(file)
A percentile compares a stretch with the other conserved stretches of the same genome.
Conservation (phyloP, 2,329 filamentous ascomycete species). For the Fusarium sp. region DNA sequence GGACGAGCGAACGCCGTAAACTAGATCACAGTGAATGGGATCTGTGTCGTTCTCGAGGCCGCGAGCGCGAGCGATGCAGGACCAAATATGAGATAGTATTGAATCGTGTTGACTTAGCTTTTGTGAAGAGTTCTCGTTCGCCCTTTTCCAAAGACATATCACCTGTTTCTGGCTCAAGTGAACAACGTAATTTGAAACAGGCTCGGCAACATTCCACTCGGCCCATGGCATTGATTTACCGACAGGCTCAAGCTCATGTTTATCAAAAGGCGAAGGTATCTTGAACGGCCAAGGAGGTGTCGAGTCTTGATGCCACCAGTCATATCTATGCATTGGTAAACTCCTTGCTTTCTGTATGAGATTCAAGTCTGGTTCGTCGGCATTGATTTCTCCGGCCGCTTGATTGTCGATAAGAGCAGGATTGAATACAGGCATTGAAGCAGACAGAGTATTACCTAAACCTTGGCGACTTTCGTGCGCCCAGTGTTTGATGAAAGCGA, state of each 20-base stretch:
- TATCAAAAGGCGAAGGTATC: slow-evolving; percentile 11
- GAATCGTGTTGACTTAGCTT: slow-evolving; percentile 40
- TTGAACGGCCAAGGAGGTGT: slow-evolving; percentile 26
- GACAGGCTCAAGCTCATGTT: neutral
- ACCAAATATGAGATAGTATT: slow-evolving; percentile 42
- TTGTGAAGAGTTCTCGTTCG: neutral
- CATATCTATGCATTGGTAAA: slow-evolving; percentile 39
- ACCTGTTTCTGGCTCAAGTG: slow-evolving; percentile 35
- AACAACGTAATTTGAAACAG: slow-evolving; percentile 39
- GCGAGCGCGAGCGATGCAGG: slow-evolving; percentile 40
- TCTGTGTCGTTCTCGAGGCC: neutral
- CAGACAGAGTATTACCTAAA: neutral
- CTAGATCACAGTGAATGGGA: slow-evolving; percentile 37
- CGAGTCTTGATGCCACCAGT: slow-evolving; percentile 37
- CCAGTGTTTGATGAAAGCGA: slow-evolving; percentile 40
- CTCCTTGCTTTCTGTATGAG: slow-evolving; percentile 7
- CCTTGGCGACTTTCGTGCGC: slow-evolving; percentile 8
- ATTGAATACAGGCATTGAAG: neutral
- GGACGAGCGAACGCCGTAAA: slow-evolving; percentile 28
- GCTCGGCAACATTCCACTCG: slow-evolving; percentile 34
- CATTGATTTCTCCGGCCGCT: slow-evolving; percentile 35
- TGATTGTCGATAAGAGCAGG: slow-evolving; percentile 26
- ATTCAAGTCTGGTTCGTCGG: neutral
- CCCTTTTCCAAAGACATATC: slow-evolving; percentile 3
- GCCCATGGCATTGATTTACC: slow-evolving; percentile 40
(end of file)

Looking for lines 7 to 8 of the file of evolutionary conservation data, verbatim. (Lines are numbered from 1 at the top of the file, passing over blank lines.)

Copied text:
- ACCAAATATGAGATAGTATT: slow-evolving; percentile 42
- TTGTGAAGAGTTCTCGTTCG: neutral